work-product doctrine for a number of
                                                test. This test questions whether the documents
reasons. First, the corporation sought tax
                                                in issue were created “because of” the prospect
advice only after the transaction had been
                                                of litigation. The test has two prongs, both of
completed, which was inconsistent with the
                                                which require a fact-based analysis:
taxpayer’s stated need to assess the
litigation risks of the transaction. Second,



                                                                                                        9
1) was the document created because the           the court found “a document can be created for
   taxpayer subjectively believed that            both use in the ordinary course of business and
   litigation was a real possibility; and         in anticipation of litigation without losing its
                                                  work-product sic [protection].” Id. at 599.
2) was     the    taxpayer’s       subjective
   anticipation of litigation      objectively
   reasonable?
                                                  American Steamship Owners Mutual Protection
    The court found the taxpayer subjectively     and Indemnity and Association, Inc. v. Alcoa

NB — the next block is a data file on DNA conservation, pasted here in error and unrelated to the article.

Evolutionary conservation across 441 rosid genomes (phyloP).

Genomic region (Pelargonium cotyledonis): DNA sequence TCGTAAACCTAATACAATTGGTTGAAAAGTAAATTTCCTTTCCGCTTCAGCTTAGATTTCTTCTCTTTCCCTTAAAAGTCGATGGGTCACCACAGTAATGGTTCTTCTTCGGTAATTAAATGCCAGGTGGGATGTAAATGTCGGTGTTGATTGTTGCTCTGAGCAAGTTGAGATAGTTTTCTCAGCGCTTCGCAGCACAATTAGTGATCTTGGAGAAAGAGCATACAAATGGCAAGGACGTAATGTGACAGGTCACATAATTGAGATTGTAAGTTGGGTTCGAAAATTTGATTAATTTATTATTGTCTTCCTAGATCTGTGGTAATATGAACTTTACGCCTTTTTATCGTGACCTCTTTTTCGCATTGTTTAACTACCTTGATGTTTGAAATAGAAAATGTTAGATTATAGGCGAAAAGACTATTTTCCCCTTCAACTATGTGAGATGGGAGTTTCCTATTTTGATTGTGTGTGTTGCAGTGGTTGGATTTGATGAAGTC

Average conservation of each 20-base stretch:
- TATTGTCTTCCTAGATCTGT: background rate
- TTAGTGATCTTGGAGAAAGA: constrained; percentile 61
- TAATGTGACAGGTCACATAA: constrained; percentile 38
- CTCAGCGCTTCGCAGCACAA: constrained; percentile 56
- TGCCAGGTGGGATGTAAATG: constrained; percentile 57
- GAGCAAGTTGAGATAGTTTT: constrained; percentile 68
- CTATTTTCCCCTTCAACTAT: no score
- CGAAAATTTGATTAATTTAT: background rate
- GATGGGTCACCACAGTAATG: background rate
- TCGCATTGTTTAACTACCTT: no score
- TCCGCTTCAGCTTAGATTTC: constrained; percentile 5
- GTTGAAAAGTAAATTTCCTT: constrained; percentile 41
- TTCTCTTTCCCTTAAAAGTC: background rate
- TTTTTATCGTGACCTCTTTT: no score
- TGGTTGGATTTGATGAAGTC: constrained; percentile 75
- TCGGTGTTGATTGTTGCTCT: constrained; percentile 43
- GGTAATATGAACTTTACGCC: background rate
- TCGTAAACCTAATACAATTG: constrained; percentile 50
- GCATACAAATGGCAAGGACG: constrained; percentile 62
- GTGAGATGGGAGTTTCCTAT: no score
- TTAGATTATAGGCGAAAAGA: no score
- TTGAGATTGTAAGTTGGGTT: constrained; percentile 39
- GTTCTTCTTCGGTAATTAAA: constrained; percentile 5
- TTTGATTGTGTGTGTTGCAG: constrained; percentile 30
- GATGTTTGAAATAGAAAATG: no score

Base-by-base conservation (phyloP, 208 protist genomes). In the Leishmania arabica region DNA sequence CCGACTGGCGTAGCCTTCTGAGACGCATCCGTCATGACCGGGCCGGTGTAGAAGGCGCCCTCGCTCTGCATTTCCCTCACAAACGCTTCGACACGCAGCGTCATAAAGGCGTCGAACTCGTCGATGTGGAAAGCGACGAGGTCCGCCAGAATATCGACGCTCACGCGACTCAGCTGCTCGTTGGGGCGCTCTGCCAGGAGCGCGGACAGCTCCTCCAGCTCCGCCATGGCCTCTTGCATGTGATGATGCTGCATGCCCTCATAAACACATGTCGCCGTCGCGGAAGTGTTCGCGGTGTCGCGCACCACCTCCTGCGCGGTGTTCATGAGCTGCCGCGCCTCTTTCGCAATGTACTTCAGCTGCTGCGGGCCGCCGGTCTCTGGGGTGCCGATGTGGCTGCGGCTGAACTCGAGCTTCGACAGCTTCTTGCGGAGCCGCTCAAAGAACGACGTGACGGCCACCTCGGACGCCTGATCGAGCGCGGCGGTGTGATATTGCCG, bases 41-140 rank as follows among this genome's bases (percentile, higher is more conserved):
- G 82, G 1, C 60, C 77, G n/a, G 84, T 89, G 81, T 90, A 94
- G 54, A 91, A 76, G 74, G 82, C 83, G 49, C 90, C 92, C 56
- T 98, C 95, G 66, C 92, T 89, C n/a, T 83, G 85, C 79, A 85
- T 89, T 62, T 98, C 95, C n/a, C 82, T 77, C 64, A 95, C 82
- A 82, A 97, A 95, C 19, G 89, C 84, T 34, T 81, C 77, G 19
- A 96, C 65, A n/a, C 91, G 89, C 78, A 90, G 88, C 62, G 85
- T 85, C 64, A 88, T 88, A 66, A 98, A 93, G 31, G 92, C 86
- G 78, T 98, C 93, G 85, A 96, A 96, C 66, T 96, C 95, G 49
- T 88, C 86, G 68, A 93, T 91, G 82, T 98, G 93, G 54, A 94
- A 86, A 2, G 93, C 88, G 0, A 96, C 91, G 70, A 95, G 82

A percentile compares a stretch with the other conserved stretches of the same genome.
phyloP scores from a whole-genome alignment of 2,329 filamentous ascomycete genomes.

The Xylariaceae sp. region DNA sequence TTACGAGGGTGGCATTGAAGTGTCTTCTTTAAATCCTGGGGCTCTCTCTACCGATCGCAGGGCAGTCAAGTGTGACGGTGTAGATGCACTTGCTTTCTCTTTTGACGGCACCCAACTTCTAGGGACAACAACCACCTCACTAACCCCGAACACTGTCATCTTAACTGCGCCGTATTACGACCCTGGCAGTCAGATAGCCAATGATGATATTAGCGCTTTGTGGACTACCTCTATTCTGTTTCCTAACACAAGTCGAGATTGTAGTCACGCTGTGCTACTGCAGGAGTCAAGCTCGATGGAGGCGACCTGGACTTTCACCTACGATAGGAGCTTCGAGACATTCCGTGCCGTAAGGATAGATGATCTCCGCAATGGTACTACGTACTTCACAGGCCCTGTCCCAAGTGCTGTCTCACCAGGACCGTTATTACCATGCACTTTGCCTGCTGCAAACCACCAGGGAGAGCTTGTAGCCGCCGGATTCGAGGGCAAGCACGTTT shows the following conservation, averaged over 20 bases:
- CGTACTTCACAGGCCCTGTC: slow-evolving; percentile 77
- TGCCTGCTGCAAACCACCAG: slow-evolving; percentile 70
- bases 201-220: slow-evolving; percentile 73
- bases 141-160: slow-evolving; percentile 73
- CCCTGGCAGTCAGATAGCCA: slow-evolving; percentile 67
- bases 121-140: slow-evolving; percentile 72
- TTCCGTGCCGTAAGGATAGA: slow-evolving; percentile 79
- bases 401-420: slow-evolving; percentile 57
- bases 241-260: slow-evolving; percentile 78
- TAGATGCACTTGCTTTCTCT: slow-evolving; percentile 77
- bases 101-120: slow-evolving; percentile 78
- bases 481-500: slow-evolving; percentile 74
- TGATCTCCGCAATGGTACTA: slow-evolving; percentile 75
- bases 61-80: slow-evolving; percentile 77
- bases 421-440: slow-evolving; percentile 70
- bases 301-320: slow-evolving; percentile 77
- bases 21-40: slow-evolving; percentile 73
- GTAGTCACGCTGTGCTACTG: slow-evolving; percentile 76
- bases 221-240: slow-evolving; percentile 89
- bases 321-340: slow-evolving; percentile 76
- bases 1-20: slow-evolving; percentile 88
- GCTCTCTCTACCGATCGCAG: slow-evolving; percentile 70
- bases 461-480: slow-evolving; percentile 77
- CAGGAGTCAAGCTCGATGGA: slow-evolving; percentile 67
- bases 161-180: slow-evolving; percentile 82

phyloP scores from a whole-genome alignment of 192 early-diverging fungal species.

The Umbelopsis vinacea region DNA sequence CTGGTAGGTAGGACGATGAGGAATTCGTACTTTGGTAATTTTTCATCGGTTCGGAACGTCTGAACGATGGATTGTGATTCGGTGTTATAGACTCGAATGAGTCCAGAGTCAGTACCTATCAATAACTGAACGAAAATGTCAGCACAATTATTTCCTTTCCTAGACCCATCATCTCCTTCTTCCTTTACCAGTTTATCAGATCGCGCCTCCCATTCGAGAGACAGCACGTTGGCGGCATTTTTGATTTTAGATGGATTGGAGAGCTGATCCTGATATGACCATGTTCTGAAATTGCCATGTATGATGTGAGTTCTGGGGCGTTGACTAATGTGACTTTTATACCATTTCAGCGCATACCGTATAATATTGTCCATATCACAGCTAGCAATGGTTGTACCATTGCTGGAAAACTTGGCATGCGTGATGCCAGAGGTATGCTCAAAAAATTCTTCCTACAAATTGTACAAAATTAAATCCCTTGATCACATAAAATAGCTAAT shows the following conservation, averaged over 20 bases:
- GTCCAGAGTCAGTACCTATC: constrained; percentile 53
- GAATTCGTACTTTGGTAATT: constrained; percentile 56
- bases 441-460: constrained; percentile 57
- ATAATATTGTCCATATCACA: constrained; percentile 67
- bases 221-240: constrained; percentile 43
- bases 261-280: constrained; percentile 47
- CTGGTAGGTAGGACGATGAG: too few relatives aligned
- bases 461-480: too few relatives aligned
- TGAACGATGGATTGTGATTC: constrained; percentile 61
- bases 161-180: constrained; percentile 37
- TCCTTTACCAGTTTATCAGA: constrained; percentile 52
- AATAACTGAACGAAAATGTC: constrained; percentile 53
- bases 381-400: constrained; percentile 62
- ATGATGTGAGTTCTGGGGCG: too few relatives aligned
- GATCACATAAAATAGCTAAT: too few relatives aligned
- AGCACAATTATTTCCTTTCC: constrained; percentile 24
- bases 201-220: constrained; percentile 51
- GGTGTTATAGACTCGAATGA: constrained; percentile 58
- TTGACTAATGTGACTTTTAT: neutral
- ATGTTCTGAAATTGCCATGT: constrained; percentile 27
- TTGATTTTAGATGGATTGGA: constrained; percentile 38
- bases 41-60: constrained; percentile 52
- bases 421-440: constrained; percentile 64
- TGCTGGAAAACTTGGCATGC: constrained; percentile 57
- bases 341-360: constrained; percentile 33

believed litigation was a real possibility        Steamship Co., Inc., No. 04 Civ 4309, 2006 WL
based on the language of the documents,           278131 (S.D.N.Y. 2006) (not reported in F. Supp.
which included phrases like “It is likely that    2d).
a court would agree with…” and “this issue
. . . may not be contested.” Roxworthy, 457         Defendants sought the disclosure of two
F.3d at 594. In addition, the expanded            opinion letters prepared by counsel for Plaintiff.
record showed the taxpayer did not file its       Plaintiff withheld the requested documents on
tax returns on March 15, as was assumed           the basis that they were protected by the work-
in the magistrate’s report, and the               product doctrine. Defendants argued that Plaintiff
taxpayer’s tax returns were prepared by in-       failed to establish that the documents qualified
house tax professionals, not the outside          for work-product protection. They further argued
accounting firm that analyzed the tax             that, even if the documents did qualify for work-
consequences of the sale. Furthermore, the        product protection, Plaintiff waived any immunity
issues assessed in the documents on which         when it provided the letters to its actuary in
protection had been claimed were unsettled        connection with a report the actuary prepared for